The child initially is normal; manifestations similar to those seen in idiopathic pituitary growth failure gradually appear and progress.

When complete or almost complete destruction of the pituitary gland occurs, signs of pituitary insufficiency are present.

Atrophy of the adrenal cortex, thyroid, and gonads results in loss of weight, asthenia, sensitivity to cold, mental torpor, and absence of sweating.

Sexual maturation fails to take place or regresses if already present. There may be atrophy of the gonads and genital tract with amenorrhea and loss of pubic and axillary hair.

There is a tendency to hypoglycemia. Growth slows dramatically. Diabetes insipidus may be present early but tends to improve spontaneously as the anterior pituitary is progressively destroyed.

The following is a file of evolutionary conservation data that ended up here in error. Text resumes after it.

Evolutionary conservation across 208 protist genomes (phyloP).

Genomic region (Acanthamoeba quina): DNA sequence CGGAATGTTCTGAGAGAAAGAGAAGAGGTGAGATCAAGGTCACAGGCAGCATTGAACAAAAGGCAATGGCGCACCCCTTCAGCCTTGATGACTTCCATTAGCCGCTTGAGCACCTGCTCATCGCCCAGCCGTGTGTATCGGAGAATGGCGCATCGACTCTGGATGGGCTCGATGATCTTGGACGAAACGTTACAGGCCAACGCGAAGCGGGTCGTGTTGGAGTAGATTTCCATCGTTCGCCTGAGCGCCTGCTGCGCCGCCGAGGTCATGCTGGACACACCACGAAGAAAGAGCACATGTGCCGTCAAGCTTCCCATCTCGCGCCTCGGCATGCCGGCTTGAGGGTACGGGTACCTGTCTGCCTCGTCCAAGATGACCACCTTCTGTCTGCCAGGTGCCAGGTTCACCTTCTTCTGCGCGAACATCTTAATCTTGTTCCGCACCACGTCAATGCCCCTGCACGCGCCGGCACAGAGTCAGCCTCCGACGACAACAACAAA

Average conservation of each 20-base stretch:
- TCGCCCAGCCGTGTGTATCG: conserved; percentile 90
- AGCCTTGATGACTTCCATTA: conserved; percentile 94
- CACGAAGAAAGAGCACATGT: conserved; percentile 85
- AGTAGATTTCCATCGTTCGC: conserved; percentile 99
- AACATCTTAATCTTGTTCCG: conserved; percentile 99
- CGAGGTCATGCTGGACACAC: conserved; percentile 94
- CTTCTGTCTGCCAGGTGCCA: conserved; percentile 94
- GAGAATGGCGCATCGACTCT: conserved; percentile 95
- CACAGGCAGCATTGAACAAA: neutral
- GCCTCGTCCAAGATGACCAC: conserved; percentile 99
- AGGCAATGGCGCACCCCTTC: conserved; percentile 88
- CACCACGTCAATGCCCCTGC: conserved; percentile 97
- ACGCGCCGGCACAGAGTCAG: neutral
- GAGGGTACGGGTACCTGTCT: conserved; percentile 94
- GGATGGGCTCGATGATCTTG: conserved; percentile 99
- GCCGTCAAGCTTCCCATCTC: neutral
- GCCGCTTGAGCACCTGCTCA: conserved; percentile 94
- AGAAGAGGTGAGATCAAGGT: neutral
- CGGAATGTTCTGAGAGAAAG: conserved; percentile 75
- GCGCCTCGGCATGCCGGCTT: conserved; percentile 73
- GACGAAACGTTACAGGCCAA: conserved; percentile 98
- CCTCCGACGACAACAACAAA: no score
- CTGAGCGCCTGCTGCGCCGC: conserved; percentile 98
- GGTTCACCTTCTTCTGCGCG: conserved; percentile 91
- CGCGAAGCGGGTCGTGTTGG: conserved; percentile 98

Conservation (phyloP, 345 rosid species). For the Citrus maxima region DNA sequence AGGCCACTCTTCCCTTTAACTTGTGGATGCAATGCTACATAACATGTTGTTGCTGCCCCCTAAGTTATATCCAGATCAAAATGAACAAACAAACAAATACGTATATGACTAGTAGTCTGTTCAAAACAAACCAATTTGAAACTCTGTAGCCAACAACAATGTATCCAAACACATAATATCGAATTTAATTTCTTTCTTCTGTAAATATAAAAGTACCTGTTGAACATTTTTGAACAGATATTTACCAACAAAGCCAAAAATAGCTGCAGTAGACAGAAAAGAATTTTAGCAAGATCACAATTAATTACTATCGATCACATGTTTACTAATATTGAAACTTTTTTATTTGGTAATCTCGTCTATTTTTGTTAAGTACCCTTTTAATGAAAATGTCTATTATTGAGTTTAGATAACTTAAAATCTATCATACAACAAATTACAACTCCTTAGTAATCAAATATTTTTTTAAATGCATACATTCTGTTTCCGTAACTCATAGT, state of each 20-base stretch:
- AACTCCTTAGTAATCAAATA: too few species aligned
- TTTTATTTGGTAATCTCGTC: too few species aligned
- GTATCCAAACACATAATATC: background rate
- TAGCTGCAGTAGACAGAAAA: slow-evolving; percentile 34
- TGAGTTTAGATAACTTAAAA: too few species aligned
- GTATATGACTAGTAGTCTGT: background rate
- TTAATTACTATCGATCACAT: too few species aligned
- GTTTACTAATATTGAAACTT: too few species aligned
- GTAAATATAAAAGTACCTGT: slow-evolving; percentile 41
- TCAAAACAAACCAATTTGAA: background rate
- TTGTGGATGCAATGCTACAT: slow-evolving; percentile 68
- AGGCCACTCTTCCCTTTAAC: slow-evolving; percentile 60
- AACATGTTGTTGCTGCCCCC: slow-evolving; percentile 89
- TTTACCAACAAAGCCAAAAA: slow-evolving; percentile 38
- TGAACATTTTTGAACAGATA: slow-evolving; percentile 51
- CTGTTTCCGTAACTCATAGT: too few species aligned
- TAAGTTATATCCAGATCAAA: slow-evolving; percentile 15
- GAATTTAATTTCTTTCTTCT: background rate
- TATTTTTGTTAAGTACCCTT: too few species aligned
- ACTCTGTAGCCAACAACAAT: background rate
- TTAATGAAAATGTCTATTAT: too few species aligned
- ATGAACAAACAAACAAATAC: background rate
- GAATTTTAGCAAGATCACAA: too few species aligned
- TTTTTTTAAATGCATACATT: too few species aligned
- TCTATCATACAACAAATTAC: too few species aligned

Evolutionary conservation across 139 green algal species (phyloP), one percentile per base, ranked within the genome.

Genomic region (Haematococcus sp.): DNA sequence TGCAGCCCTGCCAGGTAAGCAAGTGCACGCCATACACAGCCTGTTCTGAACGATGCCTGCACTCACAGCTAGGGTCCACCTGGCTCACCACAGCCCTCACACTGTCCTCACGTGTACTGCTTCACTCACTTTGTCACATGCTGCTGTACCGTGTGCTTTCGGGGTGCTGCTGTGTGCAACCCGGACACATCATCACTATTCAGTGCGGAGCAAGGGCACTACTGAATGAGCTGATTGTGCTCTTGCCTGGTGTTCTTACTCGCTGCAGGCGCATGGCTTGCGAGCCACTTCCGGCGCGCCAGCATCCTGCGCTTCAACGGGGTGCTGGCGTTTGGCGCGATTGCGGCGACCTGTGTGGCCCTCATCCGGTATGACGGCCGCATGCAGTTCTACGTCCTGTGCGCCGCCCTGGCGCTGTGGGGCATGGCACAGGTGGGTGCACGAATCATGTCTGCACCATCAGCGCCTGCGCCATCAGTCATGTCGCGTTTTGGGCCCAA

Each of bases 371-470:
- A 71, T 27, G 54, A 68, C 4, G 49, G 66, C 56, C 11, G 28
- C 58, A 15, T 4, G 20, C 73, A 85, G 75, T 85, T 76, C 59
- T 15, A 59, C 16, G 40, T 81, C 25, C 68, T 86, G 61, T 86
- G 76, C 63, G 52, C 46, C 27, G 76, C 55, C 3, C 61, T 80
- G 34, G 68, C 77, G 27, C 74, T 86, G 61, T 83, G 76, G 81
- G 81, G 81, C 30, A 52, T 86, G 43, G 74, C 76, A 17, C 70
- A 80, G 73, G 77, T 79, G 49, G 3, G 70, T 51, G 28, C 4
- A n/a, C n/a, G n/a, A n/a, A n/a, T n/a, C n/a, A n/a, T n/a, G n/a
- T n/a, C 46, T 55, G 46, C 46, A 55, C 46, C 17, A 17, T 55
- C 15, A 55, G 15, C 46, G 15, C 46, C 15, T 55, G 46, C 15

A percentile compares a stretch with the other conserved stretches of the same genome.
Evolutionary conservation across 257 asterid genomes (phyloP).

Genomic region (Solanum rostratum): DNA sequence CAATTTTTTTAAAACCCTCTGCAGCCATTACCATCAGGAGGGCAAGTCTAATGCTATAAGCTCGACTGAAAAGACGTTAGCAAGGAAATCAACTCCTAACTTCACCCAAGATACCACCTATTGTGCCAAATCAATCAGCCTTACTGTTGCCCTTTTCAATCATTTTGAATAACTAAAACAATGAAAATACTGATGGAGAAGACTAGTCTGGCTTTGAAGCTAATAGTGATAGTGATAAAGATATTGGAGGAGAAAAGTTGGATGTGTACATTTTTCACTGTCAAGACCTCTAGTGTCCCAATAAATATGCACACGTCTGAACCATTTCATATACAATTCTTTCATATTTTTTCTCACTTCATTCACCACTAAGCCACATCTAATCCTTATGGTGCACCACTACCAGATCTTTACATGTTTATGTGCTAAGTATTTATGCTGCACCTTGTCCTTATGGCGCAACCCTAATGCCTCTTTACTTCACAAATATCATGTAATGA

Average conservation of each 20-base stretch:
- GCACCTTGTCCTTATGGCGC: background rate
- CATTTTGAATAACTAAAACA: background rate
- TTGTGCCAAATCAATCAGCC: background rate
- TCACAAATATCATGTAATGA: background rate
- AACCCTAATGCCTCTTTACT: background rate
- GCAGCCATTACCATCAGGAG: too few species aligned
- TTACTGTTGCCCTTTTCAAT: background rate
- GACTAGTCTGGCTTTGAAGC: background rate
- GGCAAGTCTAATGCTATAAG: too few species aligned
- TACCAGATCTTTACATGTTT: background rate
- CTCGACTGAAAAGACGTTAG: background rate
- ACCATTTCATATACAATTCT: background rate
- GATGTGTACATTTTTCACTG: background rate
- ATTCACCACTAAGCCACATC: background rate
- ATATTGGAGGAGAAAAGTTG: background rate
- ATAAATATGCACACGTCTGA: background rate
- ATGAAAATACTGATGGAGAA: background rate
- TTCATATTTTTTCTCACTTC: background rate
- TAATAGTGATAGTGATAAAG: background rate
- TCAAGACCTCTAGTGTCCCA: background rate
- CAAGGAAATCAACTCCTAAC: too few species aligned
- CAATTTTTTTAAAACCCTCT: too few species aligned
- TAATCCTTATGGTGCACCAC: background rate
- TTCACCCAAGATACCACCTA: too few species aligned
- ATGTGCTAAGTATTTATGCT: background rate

If the lesion is an expanding tumor, symptoms such as headache, vomiting, visual disturbances, pathologic sleep patterns, decreased school performance, seizures, polyuria, and growth failure may occur. Slowing of growth may antedate neurologic signs and symptoms, especially with craniopharyngiomas, but symptoms of hormonal deficit account for only 10% of presenting complaints. Evidence of pituitary insufficiency may first appear after surgical intervention. In children with craniopharyngiomas, visual field defects, optic atrophy, papilledema, and cranial nerve palsy are common.

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